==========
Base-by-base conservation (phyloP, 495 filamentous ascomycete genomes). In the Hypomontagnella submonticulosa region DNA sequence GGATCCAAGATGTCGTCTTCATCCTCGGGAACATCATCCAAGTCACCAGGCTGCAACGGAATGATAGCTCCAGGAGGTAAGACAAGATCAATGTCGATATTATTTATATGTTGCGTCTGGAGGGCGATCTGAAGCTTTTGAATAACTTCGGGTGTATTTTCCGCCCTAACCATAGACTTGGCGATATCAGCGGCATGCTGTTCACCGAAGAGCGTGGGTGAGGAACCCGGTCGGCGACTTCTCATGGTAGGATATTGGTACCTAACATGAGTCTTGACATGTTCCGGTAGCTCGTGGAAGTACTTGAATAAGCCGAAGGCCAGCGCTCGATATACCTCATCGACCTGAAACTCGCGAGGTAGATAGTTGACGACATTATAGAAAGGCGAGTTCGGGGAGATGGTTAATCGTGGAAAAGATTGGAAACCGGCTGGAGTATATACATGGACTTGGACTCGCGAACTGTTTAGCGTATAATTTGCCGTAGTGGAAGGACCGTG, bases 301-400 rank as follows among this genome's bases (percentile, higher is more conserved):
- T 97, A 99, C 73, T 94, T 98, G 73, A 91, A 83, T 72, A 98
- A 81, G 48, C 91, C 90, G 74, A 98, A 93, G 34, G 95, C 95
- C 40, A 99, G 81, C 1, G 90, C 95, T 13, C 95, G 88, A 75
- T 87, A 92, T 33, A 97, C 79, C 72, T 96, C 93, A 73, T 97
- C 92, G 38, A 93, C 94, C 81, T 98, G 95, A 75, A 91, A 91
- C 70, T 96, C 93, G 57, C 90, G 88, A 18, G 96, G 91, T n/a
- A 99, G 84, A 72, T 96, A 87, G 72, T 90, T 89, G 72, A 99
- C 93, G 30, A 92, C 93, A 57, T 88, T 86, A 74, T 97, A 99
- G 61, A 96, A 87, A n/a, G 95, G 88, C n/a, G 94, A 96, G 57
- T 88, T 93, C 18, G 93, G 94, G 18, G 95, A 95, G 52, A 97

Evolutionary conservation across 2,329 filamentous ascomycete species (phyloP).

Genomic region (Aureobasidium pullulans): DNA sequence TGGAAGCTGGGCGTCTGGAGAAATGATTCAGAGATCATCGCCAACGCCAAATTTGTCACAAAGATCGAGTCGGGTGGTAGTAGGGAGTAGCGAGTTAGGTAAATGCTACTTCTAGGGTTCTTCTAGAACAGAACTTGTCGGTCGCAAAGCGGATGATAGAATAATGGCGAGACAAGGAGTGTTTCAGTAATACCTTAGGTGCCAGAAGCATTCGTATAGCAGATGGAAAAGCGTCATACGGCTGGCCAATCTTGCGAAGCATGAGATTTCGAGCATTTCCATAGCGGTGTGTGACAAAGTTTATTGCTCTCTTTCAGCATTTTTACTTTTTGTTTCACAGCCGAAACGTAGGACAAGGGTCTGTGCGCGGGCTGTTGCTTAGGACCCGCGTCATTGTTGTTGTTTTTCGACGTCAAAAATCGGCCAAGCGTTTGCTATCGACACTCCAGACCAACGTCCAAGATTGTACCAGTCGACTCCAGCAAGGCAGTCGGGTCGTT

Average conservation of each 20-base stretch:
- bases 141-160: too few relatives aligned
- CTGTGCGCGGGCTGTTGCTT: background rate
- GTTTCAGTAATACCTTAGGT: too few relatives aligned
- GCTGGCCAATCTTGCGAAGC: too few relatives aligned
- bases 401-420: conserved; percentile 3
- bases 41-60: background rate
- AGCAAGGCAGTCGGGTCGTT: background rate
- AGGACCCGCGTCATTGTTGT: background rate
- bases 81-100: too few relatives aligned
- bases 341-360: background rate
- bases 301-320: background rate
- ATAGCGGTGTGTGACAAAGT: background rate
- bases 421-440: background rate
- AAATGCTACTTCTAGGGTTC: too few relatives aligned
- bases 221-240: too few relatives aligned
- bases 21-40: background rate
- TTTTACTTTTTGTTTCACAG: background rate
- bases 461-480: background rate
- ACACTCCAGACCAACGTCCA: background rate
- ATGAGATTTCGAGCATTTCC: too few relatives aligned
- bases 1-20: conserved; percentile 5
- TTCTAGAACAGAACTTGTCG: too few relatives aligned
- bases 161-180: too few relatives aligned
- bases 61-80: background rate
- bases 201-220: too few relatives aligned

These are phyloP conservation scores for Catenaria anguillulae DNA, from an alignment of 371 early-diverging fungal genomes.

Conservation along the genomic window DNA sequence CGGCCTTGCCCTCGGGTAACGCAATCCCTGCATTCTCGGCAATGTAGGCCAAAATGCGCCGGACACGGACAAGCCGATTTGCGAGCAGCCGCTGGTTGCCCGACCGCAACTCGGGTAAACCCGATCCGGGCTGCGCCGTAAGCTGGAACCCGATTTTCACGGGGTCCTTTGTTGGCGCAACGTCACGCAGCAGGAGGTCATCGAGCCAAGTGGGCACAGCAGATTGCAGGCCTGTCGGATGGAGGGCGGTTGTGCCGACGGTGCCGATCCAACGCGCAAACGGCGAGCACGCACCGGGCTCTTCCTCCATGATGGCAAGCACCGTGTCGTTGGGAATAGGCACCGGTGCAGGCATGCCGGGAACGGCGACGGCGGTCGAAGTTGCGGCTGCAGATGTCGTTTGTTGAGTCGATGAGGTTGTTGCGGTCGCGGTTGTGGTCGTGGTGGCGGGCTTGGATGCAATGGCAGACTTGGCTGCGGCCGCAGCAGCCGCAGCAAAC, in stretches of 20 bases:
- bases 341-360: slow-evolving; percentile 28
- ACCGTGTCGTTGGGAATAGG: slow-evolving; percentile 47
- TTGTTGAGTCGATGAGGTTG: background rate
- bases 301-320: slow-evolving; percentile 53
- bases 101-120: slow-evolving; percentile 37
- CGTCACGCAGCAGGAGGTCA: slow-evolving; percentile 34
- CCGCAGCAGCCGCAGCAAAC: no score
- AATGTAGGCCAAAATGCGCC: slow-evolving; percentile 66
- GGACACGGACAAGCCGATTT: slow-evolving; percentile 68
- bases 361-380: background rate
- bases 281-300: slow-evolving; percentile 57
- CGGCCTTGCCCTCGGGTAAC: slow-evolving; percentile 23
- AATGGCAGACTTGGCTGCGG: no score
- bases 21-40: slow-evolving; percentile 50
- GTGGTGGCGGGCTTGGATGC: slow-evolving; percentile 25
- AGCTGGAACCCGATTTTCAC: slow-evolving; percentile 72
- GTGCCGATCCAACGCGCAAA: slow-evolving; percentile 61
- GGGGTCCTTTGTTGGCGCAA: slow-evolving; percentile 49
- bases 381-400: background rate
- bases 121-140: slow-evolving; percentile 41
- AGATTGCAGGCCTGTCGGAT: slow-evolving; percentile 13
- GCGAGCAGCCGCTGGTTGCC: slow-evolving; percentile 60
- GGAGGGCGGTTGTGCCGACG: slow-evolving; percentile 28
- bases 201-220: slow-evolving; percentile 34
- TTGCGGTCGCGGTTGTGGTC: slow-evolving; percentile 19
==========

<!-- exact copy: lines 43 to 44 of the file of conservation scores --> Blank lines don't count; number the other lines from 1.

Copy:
- ACCGTGTCGTTGGGAATAGG: slow-evolving; percentile 47
- TTGTTGAGTCGATGAGGTTG: background rate